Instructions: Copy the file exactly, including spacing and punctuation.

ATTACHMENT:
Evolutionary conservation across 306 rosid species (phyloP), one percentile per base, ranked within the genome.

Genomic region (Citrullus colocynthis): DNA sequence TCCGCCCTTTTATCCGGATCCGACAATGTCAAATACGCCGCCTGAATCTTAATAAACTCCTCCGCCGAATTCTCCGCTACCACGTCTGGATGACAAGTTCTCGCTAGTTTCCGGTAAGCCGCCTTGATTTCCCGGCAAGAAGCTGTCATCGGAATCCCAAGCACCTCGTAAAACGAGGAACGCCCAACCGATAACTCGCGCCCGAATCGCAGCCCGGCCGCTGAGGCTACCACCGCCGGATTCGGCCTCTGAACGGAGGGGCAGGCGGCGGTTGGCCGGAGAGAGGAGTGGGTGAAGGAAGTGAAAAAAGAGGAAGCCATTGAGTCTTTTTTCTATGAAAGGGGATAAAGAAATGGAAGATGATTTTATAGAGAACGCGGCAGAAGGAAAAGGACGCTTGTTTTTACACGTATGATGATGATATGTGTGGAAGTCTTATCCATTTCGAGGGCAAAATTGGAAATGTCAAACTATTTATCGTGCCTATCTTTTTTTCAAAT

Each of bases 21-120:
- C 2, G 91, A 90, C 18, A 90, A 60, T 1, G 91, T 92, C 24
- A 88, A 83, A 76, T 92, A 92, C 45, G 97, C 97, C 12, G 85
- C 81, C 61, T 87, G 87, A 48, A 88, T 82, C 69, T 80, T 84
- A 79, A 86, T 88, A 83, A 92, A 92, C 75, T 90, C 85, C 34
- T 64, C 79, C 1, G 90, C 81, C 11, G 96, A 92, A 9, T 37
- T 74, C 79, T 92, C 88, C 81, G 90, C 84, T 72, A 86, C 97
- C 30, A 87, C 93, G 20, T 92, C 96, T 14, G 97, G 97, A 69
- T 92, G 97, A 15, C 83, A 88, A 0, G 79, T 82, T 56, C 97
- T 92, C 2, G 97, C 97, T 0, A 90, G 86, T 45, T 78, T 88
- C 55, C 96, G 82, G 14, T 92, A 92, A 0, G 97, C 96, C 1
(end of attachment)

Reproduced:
Evolutionary conservation across 306 rosid species (phyloP), one percentile per base, ranked within the genome.

Genomic region (Citrullus colocynthis): DNA sequence TCCGCCCTTTTATCCGGATCCGACAATGTCAAATACGCCGCCTGAATCTTAATAAACTCCTCCGCCGAATTCTCCGCTACCACGTCTGGATGACAAGTTCTCGCTAGTTTCCGGTAAGCCGCCTTGATTTCCCGGCAAGAAGCTGTCATCGGAATCCCAAGCACCTCGTAAAACGAGGAACGCCCAACCGATAACTCGCGCCCGAATCGCAGCCCGGCCGCTGAGGCTACCACCGCCGGATTCGGCCTCTGAACGGAGGGGCAGGCGGCGGTTGGCCGGAGAGAGGAGTGGGTGAAGGAAGTGAAAAAAGAGGAAGCCATTGAGTCTTTTTTCTATGAAAGGGGATAAAGAAATGGAAGATGATTTTATAGAGAACGCGGCAGAAGGAAAAGGACGCTTGTTTTTACACGTATGATGATGATATGTGTGGAAGTCTTATCCATTTCGAGGGCAAAATTGGAAATGTCAAACTATTTATCGTGCCTATCTTTTTTTCAAAT

Each of bases 21-120:
- C 2, G 91, A 90, C 18, A 90, A 60, T 1, G 91, T 92, C 24
- A 88, A 83, A 76, T 92, A 92, C 45, G 97, C 97, C 12, G 85
- C 81, C 61, T 87, G 87, A 48, A 88, T 82, C 69, T 80, T 84
- A 79, A 86, T 88, A 83, A 92, A 92, C 75, T 90, C 85, C 34
- T 64, C 79, C 1, G 90, C 81, C 11, G 96, A 92, A 9, T 37
- T 74, C 79, T 92, C 88, C 81, G 90, C 84, T 72, A 86, C 97
- C 30, A 87, C 93, G 20, T 92, C 96, T 14, G 97, G 97, A 69
- T 92, G 97, A 15, C 83, A 88, A 0, G 79, T 82, T 56, C 97
- T 92, C 2, G 97, C 97, T 0, A 90, G 86, T 45, T 78, T 88
- C 55, C 96, G 82, G 14, T 92, A 92, A 0, G 97, C 96, C 1